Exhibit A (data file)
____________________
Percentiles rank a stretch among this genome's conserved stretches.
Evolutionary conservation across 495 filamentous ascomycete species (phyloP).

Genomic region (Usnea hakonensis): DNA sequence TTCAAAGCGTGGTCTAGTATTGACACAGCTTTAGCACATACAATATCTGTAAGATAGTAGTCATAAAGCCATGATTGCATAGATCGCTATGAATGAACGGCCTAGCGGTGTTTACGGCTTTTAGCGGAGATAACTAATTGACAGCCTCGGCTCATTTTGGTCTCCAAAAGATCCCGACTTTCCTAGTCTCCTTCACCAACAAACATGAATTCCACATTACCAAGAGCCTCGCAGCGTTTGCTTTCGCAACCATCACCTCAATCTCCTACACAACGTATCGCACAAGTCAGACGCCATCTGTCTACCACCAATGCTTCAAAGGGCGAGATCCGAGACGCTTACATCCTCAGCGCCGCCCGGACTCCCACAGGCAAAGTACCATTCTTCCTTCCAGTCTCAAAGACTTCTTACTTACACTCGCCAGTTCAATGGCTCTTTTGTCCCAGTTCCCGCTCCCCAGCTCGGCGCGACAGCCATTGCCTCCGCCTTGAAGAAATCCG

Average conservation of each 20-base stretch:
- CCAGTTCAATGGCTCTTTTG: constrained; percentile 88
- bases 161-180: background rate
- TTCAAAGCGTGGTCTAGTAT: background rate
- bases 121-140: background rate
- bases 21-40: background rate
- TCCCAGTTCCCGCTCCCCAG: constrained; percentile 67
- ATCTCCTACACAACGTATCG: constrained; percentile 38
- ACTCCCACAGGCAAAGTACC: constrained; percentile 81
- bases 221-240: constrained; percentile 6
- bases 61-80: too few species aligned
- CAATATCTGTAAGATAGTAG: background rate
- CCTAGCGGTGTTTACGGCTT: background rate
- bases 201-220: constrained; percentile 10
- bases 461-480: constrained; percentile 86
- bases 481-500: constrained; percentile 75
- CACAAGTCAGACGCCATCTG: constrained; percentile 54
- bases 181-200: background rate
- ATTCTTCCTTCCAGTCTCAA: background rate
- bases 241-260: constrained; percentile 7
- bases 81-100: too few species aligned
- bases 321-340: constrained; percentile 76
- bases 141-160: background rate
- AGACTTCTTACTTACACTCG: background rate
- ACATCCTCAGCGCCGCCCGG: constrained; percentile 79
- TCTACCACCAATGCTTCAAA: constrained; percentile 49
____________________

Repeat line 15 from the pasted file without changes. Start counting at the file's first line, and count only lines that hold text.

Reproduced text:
- CAATATCTGTAAGATAGTAG: background rate